Medicinal cannabis will be easier to access in Queensland with new laws passing Parliament but people should be able to grow their own, a Greens MP argues.
A bill passed on Wednesday night repeals laws from three years ago and means medical cannabis will be treated the same as other drugs of addiction (schedule 8 medicines) or prescription drugs (schedule 4).
Queensland Health Minister Steven Miles said the changes meant medical cannabis would be treated the same as other prescription medications. Credit: AAP
Health Minister Steven Miles said the changes streamlined the prescription process by removing state-based approvals and would mean patients would have access to treatment sooner.
"If cannabis is a suitable way to treat a patient's condition or associated pain, then we believe they should have the same access to it as any other medication," he said.
"These changes mean medical cannabis will be treated exactly the same as other prescription medications."But Greens MP Michael Berkman said the repeal of the old regime reflected the government's broad unwillingness to deal with cannabis in a way that minimised harm, rather than putting people at risk of criminalisation.
Greens MP Michael Berkman.Credit:AAP
"The bill does not address the ongoing concerns of advocates about the cost of these medicines and the difficulty in accessing them," he said.
"The bill does nothing to assist those who face criminal sanctions because of steps they have taken to access these medicines."
Any medical practitioner will be able to prescribe schedule 4 medicinal cannabis products and any specialist medical practitioner, including specialist GPs, will be able to prescribe schedule 8 medicinal cannabis without approval from the state.
Non-specialist medical practitioners will still require a state-based approval for schedule 8 medicinal cannabis.
The federal government will maintain controls on the use of unapproved therapeutic goods through the Commonwealth licensing and approval system.
It will remain illegal for members of the public to grow their own cannabis.
"It was the Palaszczuk government that led Australia in 2015 by enabling doctors to prescribe medicinal cannabis to patients ... Now that the Commonwealth has caught up, we can streamline that process even further," Mr Miles said.
The minister said several companies were working towards producing medicinal cannabis products in Queensland.
Mr Berkman said the Greens supported the legalisation and regulation of cannabis for adult use, "under the watch of a government regulator".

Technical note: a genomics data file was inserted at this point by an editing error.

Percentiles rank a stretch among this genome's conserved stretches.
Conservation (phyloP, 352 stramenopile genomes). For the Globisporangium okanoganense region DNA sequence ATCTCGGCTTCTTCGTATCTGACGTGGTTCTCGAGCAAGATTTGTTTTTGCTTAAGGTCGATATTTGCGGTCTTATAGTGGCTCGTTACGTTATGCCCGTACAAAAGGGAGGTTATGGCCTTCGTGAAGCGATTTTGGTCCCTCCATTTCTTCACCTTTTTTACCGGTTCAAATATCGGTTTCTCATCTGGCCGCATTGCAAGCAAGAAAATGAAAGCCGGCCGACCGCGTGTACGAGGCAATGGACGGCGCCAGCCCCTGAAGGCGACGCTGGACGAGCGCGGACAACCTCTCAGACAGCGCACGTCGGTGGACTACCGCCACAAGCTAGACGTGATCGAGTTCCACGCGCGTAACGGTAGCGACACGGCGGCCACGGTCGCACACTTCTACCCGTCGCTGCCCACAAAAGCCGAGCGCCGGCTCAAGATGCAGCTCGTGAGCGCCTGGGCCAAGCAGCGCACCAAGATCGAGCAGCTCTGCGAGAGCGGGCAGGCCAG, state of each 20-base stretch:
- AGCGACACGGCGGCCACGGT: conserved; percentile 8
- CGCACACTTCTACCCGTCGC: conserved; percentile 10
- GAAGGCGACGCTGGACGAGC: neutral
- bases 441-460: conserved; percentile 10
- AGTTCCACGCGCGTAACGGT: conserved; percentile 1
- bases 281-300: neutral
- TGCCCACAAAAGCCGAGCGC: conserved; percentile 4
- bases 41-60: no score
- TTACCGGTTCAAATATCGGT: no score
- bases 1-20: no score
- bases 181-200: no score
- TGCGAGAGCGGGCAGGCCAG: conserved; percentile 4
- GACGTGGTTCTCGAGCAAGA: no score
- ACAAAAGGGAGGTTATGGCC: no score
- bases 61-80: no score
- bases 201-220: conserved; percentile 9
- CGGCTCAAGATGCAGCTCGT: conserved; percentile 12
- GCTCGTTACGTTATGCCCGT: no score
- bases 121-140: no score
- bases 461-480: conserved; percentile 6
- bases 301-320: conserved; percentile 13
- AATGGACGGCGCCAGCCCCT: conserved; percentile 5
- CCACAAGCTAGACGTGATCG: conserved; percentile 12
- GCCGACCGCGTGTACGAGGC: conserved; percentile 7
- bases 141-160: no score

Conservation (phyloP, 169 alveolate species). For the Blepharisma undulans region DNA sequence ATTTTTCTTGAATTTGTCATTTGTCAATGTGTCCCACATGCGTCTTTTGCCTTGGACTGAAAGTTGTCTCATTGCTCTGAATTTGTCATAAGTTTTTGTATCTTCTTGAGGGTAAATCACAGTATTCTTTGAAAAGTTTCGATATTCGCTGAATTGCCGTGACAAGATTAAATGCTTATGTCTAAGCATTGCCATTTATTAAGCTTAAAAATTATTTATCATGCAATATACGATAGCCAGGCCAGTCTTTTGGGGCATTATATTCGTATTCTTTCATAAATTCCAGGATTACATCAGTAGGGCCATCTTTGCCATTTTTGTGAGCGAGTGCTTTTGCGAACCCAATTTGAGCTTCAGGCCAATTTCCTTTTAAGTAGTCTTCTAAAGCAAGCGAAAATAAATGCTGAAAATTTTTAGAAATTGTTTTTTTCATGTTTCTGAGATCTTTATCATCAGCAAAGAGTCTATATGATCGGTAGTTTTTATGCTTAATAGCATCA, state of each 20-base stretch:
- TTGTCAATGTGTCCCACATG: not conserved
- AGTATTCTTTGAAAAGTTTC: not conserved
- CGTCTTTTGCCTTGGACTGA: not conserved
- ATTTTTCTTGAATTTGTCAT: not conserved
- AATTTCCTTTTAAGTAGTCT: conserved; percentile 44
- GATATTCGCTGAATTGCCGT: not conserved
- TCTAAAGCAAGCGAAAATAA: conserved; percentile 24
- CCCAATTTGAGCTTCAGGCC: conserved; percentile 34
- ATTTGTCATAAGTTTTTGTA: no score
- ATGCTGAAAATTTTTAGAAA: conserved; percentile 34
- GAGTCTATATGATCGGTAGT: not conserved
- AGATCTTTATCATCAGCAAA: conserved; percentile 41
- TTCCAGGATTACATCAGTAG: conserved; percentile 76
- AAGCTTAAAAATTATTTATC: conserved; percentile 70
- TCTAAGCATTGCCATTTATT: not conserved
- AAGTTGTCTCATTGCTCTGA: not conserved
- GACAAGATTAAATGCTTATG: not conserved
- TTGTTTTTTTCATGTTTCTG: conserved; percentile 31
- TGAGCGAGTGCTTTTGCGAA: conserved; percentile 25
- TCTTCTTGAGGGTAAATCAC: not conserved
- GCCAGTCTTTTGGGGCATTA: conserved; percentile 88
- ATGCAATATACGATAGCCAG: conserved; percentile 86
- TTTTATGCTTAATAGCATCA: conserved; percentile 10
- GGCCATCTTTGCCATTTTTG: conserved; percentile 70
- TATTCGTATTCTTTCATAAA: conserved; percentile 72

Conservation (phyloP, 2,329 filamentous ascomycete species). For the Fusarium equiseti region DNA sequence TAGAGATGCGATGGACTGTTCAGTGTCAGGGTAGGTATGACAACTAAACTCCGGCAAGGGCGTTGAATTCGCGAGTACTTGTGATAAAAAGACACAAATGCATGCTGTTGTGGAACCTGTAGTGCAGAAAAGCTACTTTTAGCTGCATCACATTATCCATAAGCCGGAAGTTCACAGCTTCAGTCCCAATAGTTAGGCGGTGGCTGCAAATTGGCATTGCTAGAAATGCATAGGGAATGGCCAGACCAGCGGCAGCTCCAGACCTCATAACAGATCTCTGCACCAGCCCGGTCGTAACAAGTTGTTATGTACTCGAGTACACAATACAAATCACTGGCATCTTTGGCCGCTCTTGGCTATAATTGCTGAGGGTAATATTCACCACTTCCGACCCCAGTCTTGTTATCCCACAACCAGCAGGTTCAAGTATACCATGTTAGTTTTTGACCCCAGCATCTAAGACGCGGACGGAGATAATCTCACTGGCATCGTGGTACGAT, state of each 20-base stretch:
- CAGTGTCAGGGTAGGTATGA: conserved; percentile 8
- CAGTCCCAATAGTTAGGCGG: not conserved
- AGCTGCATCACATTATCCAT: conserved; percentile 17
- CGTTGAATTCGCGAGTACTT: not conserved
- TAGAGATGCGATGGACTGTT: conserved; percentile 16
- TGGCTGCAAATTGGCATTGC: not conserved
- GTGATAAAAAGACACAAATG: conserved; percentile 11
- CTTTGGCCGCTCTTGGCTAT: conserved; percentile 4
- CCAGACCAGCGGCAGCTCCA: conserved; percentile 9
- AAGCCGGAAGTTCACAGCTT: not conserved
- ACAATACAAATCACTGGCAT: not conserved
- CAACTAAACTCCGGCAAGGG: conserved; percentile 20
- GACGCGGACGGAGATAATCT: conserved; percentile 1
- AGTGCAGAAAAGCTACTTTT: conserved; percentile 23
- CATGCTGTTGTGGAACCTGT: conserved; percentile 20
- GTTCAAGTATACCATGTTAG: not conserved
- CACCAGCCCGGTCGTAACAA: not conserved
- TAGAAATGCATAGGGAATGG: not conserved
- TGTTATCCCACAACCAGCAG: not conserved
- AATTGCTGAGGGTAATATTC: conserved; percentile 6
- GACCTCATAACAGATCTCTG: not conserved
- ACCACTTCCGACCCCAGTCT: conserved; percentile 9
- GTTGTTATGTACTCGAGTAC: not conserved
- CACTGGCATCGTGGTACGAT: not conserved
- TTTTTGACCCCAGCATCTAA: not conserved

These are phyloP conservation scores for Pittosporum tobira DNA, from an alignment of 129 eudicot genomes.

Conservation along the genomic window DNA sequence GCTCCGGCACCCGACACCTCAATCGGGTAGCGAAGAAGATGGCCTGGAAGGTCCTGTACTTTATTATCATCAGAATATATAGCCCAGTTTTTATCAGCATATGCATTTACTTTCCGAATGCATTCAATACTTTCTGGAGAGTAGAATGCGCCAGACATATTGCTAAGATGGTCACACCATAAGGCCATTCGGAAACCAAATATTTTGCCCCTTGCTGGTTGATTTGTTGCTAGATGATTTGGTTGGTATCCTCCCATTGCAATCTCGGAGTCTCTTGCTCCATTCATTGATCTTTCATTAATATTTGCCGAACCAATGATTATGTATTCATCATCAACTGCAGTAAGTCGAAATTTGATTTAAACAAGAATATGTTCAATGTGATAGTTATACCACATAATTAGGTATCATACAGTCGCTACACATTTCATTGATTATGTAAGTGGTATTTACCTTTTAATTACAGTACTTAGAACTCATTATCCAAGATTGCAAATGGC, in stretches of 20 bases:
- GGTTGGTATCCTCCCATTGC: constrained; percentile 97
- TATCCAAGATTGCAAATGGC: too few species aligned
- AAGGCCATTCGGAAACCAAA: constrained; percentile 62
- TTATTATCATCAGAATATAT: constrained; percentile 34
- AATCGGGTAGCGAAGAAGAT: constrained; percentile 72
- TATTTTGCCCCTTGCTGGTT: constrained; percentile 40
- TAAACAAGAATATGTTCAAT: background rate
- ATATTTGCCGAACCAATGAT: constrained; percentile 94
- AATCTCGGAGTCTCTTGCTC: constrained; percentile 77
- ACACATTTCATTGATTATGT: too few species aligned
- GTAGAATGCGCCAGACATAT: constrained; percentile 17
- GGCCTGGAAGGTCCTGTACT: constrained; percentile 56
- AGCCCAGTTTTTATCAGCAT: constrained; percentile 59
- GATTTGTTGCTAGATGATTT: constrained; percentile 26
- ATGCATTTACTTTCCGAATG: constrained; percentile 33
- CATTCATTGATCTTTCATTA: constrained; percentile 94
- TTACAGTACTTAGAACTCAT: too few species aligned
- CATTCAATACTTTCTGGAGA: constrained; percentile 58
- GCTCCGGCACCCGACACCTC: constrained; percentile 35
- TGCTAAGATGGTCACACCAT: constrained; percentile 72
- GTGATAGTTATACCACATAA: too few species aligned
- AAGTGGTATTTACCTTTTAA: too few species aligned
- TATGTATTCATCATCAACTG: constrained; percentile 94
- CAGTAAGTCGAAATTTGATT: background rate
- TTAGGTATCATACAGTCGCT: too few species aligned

"As of December last year, there were nearly 300 people in prison in Queensland whose most serious offence was possession or use of illicit drugs."
LNP health spokeswoman Ros Bates said the opposition supported the health benefits of medicinal cannabis overseen by doctors to help patients where there was evidence it would help treat certain conditions.
Medicinal cannabis can be used for conditions such as chemotherapy-induced nausea, epilepsy with severe seizures and palliative care.
The omnibus bill also updates the notifiable dust lung disease register to include silicosis; grants powers to compel a person responsible for pollution to notify the public of any health risks; requires people who work with radiation to be licensed; allows human body parts used at a school of anatomy to be cremated without a corresponding death certificate; and requires a retirement village operator to purchase an unsold unit from an outgoing resident 18 months after the resident terminates their right to reside there.
The LNP did not support the retirement village changes, arguing people living in freehold retirement villages operated by residents would be forced to stump up money to buy the units of others when they sold.
"Let us extrapolate it to the extreme and say that 50 of these people, for one reason or another, decide that they want to terminate their right to live in this facility," LNP housing spokesman Michael Hart said.
"That would then mean that the other 100 people who are there have to come up with $25 million to pay them out. How can we possibly expect the people who live in these villages to come up with that sort of money?"
Originally published here: https://www.smh.com.au/politics/queensland/mp-calls-for-queenslanders-to-be-allowed-to-grow-cannabis-for-personal-use-20190404-p51apz.html